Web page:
Pubs driven to financial ruin by the impact of the pandemic could be bought up on the cheap under plans being drawn up by JD Wetherspoon as well as by a new venture fronted by the former boss of Greene King.
In a statement to investors, Wetherspoon said it was raising up to £93.7m by placing new shares.
It said the money would be used to strengthen a balance sheet damaged by the pandemic and offset the impact of an expected slow start once pubs reopen.
But the 871-strong pub chain said the money would also “facilitate the acquisition of new properties, which are likely to be available at favourable prices, as a result of the pandemic”.
It is targeting pubs in central London, which have been particularly hard-hit due to the loss of tourist traffic and office workers. Many have also been closed for longer than large, rural pubs because they cannot meet social distancing standards.
“It may be possible to achieve a higher-than-average return on capital on properties acquired in the next few years, based on the company’s past experience,” Wetherspoon said.
The chain announced its intentions on the same day that it emerged the former Greene King boss Rooney Anand is leading a new venture ready to spend £200m in a major gamble on recovery for the pubs sector.
Redcat Pub Company has financial backing from an unnamed US-based private equity firm to acquire smaller pubs and bars, City sources told Sky News, which first reported the story.
The opportunity for those with capital to buy venues at knockdown prices comes in the wake of a prolonged period in which the licensed trade has been among the hardest hit by the impact of the coronavirus.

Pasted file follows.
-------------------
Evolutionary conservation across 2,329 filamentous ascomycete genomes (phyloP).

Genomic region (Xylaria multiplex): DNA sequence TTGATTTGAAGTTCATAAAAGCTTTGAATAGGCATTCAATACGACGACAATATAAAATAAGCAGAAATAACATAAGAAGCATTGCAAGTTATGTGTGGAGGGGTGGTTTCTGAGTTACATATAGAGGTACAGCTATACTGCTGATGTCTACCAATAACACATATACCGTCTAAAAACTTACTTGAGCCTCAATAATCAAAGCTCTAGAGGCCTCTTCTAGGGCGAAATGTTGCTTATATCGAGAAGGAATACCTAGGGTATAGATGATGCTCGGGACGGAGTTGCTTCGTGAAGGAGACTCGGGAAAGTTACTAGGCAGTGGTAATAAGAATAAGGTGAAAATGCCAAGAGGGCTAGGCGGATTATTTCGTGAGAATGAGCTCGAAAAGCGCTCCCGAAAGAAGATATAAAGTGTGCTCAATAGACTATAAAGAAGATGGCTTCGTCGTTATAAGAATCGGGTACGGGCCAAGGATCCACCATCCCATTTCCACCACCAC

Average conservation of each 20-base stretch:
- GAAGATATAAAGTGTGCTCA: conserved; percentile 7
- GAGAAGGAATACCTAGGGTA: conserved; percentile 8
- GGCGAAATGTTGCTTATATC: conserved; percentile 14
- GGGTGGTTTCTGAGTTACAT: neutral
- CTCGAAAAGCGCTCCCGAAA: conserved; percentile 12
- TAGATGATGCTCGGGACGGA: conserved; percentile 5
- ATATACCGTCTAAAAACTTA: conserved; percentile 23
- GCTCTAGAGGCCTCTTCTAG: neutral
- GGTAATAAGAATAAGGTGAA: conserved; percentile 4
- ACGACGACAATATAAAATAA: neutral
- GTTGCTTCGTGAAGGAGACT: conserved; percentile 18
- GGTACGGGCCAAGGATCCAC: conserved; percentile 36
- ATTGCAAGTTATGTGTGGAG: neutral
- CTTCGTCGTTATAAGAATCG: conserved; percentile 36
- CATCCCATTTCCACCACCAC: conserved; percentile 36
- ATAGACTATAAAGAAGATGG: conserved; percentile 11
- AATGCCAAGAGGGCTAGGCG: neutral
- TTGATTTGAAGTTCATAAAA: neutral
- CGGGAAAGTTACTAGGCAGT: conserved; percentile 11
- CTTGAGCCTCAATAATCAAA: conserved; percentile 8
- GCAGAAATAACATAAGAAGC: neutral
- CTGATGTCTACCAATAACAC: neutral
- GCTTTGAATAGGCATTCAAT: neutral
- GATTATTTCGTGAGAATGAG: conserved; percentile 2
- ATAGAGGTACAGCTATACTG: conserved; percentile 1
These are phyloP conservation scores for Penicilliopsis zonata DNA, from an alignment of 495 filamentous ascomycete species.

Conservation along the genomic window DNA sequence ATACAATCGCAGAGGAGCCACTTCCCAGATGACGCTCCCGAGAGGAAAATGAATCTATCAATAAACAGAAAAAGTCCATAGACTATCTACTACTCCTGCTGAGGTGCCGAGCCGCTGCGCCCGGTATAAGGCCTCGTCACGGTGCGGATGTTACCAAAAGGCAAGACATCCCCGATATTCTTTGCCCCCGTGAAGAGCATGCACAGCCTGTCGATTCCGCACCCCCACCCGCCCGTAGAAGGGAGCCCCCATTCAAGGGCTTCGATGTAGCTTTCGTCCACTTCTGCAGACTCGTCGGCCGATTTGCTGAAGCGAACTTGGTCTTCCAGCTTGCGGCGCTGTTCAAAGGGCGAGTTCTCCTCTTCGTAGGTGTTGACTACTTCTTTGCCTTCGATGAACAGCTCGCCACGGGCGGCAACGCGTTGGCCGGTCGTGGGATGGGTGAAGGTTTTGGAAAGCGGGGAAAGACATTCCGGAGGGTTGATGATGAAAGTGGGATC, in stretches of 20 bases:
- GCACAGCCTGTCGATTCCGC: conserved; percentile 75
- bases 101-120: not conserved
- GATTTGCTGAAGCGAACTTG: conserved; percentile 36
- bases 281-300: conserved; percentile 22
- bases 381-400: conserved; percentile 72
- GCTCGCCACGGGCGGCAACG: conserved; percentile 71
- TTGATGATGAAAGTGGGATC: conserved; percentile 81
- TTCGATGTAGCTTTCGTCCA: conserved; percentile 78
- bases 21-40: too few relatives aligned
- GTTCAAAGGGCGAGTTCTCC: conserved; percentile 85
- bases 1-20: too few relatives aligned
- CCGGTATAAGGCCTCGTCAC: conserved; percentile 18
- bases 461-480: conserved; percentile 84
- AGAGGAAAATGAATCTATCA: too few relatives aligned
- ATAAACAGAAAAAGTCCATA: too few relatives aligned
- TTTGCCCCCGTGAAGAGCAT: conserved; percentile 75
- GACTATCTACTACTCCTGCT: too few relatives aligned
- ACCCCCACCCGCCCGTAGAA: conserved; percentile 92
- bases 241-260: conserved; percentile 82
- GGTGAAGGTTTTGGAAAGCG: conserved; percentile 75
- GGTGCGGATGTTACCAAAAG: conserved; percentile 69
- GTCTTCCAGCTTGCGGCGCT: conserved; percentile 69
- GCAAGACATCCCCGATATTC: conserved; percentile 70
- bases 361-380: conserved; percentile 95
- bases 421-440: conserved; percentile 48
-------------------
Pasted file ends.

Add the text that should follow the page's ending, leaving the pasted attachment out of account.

The industry trade body said on Tuesday that parts of the sector were “hanging by a thread” and bemoaned the length of time it was taking for government grants to arrive.
Nearly three-quarters of the pubs promised a £1,000 grant by the prime minister to help them survive the loss of Christmas sales in England are still waiting for the money, the British Beer & Pubs Association (BBPA) said.
The grants, which local councils have been asked to distribute, were intended to help “wet-led” pubs, which do not serve food and instead rely on alcohol sales, leaving them particularly exposed to Covid-19 restrictions. Venues that did not serve food were unable to open over the traditionally lucrative Christmas period.
It was “scandalous” that many of its members were still waiting for cash promised in December 2020, the association said, warning that much of the industry was on the verge of financial ruin.
More than half of the grants introduced to support pubs through the tier restrictions and November lockdown were also yet to be paid.
“Months have passed by yet still thousands of pubs are waiting on the grants they have been promised,” said the BBPA chief executive, Emma McClarkin. “These grants are a vital lifeline, but only when delivered.
“It is unbelievable that so many pubs are still waiting on their Christmas grants and grants for the second lockdown. Considering we are now in a third lockdown it is scandalous.
“Publicans across the country are desperately checking their bank accounts every minute of every day to see if they have got their payment. Our sector is hanging by a thread, so for many pubs getting these grants is the difference between surviving or closing for good.
“The prime minister personally promised some of these grants for wet-led pubs. We implore him to now intervene and ensure his promise is delivered.”
The grants are funded by government and are meant to be distributed by 314 local authorities, each of which have different systems in place for doing so.
The Local Government Association, which represents councils, said some may be prioritising January grants, which are larger and in many cases may be going to the same businesses.
“Councils are working fast to ensure businesses eligible for this funding are able to receive it quickly as possible,” a spokesperson for the association said, adding that its members had distributed £12bn to 880,000 small businesses in grants last year.
McClarkin said central government needed to work with local authorities to ensure the money reached struggling businesses faster.
A government spokesperson said: “We understand these are extremely challenging circumstances for businesses. We are working closely with local authorities, who are responsible for administering these grants, to ensure that funds are paid out as quickly as possible to those that need it.”